Can Robins Move Their Eggs?

Robins are among the most popular birds found in gardens and parks across the UK, not only because they look so cute but also because they’re very friendly and tend to stick together in small groups. 

But, have you ever wondered — can robins move their eggs? 

Red-breasted robins, also known as ‘tailor’ or ‘timber robins’, are medium-sized members of the thrush family.

Adults have red breasts with black barring, a grey head and a white chin. 

The young robins are browner with yellowish feathers on their breast.

The adult males have a black rump and tail during summer but turn almost entirely olive-green in winter.

If you’ve been watching your local robin for a while now — whether you know it or not — you might be wondering if they can move their eggs from place to place. 

So, can robins move their eggs? 

Robins cannot move their eggs.

While some birds can move their eggs, not all birds (including robins) are capable of doing so.

So, the eggs are practically glued to the inside of their nests, and once they’re there, they’re not going anywhere. 

Can Birds (In General) Move Their Eggs? 

If we look at the bigger picture, many kinds of birds can move their eggs. 

Smaller birds like finches and warblers can move their eggs from one place to another to keep them safe and warm. 

Birds that build their nests on trees or in plant matter can move their eggs around to make sure they don’t get wet or moldy.

Similarly, birds that build their nests on the ground have to move their eggs if they want to protect them from predators. 

If you’re wondering why birds bother to move their eggs at all, the answer is simple — to keep them safe and warm.

If a bird leaves its eggs in the same place for too long, it runs the risk of them getting too cold or wet and dying. 

If a bird were to keep its eggs in one place and a predator was to find that place, it would be all too easy for the eggs to get destroyed.

Do Robins Rotate Their Eggs?

If you think you’ve spotted a robin rotating its eggs, don’t worry.

This is perfectly normal behavior for robin’s parents. 

When a robin lays its eggs, it will put more effort into the first egg it lays.

While first-laid eggs typically take longer to hatch than those laid later in the clutch, they are often larger and more developed than later eggs. 

Because of this, robin parents will rotate their eggs within their nest so that the first egg laid is always at the bottom of the nest.

In fact, the mum robin rotates the eggs several times a day to make sure they’re incubated at the right temperature.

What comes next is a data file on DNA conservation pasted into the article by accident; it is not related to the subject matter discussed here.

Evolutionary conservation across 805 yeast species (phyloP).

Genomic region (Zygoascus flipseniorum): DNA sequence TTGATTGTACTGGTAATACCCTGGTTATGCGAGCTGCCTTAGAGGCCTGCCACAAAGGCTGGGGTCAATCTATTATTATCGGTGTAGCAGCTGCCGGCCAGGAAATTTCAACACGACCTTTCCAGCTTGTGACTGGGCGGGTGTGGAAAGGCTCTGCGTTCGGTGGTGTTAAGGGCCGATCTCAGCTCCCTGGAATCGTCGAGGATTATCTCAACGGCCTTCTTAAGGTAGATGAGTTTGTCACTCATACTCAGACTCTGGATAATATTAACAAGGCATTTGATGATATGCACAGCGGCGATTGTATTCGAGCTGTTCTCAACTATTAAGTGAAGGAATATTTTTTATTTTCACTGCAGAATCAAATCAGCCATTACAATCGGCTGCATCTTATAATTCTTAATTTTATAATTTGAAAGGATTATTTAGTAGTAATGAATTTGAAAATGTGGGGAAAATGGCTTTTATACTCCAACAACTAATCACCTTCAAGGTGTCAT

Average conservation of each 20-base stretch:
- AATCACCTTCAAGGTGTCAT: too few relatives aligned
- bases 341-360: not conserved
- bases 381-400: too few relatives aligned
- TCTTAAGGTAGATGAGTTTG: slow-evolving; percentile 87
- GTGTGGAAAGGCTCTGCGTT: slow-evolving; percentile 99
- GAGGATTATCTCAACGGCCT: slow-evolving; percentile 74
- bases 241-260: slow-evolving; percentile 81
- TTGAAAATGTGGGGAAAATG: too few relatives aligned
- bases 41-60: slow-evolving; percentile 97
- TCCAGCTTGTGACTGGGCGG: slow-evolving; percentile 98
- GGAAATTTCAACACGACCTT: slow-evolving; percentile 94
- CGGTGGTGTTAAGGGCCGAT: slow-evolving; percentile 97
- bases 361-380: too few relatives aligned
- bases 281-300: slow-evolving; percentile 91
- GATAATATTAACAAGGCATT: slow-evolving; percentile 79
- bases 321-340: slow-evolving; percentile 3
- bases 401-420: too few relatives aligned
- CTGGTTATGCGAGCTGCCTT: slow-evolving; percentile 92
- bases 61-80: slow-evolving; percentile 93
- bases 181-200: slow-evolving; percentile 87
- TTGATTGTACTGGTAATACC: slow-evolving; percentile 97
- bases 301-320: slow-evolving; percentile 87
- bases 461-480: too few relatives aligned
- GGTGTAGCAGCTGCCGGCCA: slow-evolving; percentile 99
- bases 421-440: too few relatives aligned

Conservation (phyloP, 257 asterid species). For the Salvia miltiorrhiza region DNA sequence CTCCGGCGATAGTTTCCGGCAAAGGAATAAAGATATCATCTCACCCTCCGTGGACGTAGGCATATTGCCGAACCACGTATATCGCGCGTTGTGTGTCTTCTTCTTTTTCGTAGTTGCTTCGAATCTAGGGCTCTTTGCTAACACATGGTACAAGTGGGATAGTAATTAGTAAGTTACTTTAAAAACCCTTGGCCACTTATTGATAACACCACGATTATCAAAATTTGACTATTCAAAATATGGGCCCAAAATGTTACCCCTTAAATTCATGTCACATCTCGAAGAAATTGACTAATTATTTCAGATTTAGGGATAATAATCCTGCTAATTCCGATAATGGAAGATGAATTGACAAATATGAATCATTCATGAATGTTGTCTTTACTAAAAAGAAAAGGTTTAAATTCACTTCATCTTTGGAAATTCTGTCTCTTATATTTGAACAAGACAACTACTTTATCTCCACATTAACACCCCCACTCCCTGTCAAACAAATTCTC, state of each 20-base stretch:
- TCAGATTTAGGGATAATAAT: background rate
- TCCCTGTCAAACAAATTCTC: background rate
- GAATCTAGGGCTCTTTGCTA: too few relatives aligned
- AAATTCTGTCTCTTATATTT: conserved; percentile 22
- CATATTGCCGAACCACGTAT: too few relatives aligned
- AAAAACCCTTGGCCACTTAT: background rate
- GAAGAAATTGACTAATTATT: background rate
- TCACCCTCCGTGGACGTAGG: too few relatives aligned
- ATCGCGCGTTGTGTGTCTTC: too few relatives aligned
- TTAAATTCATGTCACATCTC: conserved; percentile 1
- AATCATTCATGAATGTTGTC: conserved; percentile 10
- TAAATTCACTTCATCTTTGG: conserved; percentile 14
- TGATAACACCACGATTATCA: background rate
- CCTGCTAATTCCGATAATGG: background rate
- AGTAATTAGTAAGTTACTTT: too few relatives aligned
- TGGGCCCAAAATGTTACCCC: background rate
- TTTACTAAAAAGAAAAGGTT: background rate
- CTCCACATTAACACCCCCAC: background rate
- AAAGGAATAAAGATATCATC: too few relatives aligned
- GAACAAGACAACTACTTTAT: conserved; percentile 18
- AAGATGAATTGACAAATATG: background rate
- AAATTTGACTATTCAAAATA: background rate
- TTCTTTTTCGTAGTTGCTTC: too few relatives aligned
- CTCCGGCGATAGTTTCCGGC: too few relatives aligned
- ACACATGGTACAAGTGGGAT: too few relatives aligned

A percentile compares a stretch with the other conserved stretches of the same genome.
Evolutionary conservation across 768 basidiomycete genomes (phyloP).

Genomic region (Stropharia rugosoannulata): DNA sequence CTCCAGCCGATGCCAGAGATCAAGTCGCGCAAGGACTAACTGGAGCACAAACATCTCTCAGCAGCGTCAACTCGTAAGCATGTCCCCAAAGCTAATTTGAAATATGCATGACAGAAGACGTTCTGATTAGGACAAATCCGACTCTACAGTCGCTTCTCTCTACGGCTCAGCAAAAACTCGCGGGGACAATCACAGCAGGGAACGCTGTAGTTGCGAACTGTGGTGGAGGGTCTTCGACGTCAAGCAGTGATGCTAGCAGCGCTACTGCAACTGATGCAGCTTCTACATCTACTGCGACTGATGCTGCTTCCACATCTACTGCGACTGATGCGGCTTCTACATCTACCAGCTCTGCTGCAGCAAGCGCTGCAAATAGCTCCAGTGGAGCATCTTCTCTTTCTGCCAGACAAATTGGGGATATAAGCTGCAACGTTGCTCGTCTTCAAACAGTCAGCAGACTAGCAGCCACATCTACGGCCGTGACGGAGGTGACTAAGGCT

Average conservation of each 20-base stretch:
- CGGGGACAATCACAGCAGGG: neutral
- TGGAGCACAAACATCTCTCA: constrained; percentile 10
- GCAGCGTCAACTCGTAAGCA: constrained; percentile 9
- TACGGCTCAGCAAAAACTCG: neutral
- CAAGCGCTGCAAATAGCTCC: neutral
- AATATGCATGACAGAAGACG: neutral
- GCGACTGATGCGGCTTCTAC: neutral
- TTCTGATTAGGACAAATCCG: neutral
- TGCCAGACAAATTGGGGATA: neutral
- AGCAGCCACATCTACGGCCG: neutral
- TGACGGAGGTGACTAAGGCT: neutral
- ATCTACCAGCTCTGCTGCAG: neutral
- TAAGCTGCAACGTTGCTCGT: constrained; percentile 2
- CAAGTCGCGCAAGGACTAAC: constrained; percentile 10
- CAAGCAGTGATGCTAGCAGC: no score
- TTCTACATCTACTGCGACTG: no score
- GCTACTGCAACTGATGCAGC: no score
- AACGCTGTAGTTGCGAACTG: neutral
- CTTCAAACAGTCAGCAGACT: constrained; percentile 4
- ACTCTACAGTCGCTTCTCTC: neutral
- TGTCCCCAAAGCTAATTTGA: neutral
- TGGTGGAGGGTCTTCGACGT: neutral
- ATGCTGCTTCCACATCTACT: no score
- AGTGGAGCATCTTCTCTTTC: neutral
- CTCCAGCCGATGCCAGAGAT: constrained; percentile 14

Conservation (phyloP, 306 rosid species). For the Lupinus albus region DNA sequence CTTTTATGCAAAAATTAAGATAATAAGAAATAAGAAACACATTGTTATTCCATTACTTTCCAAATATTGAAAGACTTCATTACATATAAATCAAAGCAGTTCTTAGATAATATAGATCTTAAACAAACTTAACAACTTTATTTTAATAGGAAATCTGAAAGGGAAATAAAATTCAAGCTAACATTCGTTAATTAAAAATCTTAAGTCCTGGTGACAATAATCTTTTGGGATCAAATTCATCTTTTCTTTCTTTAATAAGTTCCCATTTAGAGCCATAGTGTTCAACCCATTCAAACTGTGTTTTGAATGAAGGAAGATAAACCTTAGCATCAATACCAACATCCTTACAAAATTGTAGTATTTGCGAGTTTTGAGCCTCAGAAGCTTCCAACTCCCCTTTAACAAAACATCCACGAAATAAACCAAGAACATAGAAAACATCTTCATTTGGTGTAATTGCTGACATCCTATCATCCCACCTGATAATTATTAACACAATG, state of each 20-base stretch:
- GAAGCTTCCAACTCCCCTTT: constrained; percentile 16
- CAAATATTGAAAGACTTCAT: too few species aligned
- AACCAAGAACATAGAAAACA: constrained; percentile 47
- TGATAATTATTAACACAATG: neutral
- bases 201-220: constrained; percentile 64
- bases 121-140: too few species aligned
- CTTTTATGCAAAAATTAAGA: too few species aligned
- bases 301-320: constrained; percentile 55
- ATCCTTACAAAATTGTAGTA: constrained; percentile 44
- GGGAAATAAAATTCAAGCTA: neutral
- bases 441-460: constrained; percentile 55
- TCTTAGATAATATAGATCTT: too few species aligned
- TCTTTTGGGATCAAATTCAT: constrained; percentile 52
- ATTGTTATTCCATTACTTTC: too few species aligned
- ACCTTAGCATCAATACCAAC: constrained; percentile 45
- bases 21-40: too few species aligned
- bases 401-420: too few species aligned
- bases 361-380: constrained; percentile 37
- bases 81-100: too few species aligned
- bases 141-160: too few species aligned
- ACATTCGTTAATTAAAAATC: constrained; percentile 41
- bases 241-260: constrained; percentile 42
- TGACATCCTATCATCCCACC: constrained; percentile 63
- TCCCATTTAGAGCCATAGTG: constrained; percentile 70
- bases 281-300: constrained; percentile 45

Can You Move A Robins Egg?

No, you can’t move a robin’s eggs.

However, in case of an emergency, you could potentially move the entire nest with the eggs inside it.

Please do keep in mind that if you move the eggs or the nest, the parents are most likely to abandon the eggs, along with their young. 

You shouldn’t move the nest until all the chicks have hatched and left.

You must only do so in case of imminent grave danger or emergency. 

Do Robins Move Their Babies To Another Nest?

No, robins will not be able to move their babies to another nest.

Some birds can do this, but smaller birds like robins aren’t physically capable of moving their babies from one nest to another. 

Related article about Robins I think you’d find interesting

What do Robins do when their baby dies?

Can Robins swim?

Final Thoughts

We hope that we covered everything you needed to know about the robin’s ability to move its nest in this article. 

While some birds can move their eggs to keep them safe from moisture or the prying eyes of a predator, robins, unfortunately, aren’t able to do it.

In fact, robin eggs are even a delicacy in certain parts of the world.

It would be best if you didn’t move a robin’s nest until the chicks have fledged and left. 

Please do leave a comment if you still have any questions, and we’ll get back to you as soon as possible. 


We at write about bird health and diet however it should not be taken as medical advice. For advice on your bird you need to seek out an avian vet. The information you find on is for educational purposes only. At we are not liable for any information that you may find on here. Birdcageshere is NOT a substitute for professional medical advice about your bird.